A Syrian rights group says government warplanes have attacked a strategic rebel-held northern town in the latest setback to international efforts to secure a cease-fire during a Muslim holiday that begins this week.
The opposition Britain-based Syrian Observatory for Human Rights said Tuesday's air strikes targeted Maaret al-Numan, a town that rebels seized earlier this month, effectively cutting a highway linking the capital Damascus with Syria's northern financial hub of Aleppo.
The Observatory also said Syrian rebels battled government forces holed up in a nearby military base that has been under a rebel siege for days.
The rights group said neither government nor rebel forces appear to be making any preparations to adopt a cease-fire during the Eid al-Adha holiday that begins Friday, as proposed by international peace envoy Lakhdar Brahimi.
Envoy ends visit
The envoy ended a four-day visit to Damascus on Tuesday without winning a public commitment to the truce from the government. Syrian opposition and rebel leaders also have expressed skepticism about a truce.
U.N. peacekeeping chief Herve Ladsous said he is making preparations for a Syria peacekeeping force if a cease-fire takes hold. But he said it is premature to discuss the details.
Syrian state television said President Bashar al-Assad decreed a new amnesty on Tuesday, pardoning those who committed crimes before October 23.
The Syrian government has made numerous amnesty offers since an opposition uprising began in March 2011, typically stipulating that the pardons do not cover those who took part in killings.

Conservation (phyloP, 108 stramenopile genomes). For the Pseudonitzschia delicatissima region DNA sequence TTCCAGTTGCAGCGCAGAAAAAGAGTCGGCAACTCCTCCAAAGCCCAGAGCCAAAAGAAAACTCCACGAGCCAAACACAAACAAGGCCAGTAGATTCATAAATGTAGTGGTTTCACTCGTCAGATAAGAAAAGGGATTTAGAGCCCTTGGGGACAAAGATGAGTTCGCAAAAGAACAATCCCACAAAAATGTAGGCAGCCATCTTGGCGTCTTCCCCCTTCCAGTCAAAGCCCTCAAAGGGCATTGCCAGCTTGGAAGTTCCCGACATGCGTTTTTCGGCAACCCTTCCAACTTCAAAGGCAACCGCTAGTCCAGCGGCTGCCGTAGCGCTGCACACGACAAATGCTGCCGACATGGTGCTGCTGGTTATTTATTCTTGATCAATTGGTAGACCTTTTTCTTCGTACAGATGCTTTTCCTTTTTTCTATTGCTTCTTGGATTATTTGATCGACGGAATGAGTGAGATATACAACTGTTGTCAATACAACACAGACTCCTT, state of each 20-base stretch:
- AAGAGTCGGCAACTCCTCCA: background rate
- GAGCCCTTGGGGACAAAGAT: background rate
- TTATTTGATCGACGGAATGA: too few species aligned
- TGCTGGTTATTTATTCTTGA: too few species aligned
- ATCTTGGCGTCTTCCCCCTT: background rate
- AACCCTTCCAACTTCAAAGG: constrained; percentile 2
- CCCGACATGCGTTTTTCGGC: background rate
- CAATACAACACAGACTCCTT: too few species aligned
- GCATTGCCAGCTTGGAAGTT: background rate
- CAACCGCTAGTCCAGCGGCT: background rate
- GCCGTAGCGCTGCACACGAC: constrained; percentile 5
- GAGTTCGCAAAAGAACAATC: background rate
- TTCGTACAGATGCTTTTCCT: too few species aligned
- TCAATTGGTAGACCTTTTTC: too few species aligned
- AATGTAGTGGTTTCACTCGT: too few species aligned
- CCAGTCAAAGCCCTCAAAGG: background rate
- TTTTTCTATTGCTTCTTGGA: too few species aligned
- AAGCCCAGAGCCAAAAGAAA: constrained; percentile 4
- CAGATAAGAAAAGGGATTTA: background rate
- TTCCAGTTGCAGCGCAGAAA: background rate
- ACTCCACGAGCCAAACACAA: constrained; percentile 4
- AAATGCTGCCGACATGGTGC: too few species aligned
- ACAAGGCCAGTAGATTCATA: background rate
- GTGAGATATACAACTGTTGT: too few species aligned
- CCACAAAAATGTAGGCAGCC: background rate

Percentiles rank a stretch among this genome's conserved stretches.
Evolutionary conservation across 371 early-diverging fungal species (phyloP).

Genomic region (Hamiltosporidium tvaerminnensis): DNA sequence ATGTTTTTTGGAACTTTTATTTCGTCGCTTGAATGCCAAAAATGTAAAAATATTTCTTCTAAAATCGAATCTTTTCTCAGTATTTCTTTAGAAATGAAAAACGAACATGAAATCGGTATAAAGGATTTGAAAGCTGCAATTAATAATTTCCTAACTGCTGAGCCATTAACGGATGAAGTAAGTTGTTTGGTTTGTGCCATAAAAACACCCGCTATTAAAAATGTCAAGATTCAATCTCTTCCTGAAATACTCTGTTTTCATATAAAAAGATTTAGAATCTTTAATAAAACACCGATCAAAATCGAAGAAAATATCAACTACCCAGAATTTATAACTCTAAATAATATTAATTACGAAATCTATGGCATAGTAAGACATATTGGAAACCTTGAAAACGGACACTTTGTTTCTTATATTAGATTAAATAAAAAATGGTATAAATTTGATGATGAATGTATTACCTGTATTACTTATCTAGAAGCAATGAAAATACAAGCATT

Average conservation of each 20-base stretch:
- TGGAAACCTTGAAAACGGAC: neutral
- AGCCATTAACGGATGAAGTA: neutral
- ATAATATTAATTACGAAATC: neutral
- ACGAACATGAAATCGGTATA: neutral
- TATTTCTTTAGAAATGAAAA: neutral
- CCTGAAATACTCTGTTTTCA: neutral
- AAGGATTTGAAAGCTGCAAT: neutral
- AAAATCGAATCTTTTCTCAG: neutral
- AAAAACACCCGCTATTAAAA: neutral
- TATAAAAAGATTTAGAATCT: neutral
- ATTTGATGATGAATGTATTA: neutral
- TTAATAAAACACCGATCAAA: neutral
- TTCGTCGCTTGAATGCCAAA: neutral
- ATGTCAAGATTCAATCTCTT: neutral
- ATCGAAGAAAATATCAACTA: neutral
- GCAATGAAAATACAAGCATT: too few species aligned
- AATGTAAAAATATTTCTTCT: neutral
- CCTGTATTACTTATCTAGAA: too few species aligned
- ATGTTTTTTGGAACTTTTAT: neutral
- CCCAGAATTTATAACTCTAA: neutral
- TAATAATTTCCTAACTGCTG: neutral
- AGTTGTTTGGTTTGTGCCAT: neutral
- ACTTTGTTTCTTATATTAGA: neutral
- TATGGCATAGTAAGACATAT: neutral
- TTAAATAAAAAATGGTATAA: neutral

In other developments Tuesday, Turkish media said a Syrian anti-aircraft shell hit a Turkish health center in Hatay province near the Syrian border, but caused no casualties. Turkey has fired back at Syria several times in recent weeks after previous cases of Syrian fire landing on the Turkish side of the border.
Refugee crisis grows
Meanwhile, the U.N. refugee agency said Lebanon has become the third country in the region to host more than 100,000 registered refugees from the Syrian civil war. The UNHCR previously reported more than 100,000 Syrian refugees in both Turkey and Jordan.
UNHCR spokeswoman Melissa Fleming said recent unrest in Lebanon has temporarily disrupted the agency's operations in the country, including the registration of Syrian refugees in Tripoli, Akar, Beirut and Sidon in southern Lebanon.
"Just to note what the refugees tell us in Lebanon," she said. "As you know, none of them are living in refugee camps. They are living in local communities and they are struggling to make ends meet because they do live on the open economy.
"And, they complain of high prices," she said. "We are trying to help them through the provision of assistance depending on their circumstance. But, that is a common complaint, a common concern in Lebanon."
Fleming said U.N. refugee workers hope to resume the operations as soon as conditions allow.
About 1.5 million people are displaced inside Syria. The U.N. refugee agency says the displaced live in sub-standard public shelters and many do not receive essential aid because of security constraints.
VOA's Michael Lipin contributed to this report from Washington and Lisa Schlein from Geneva.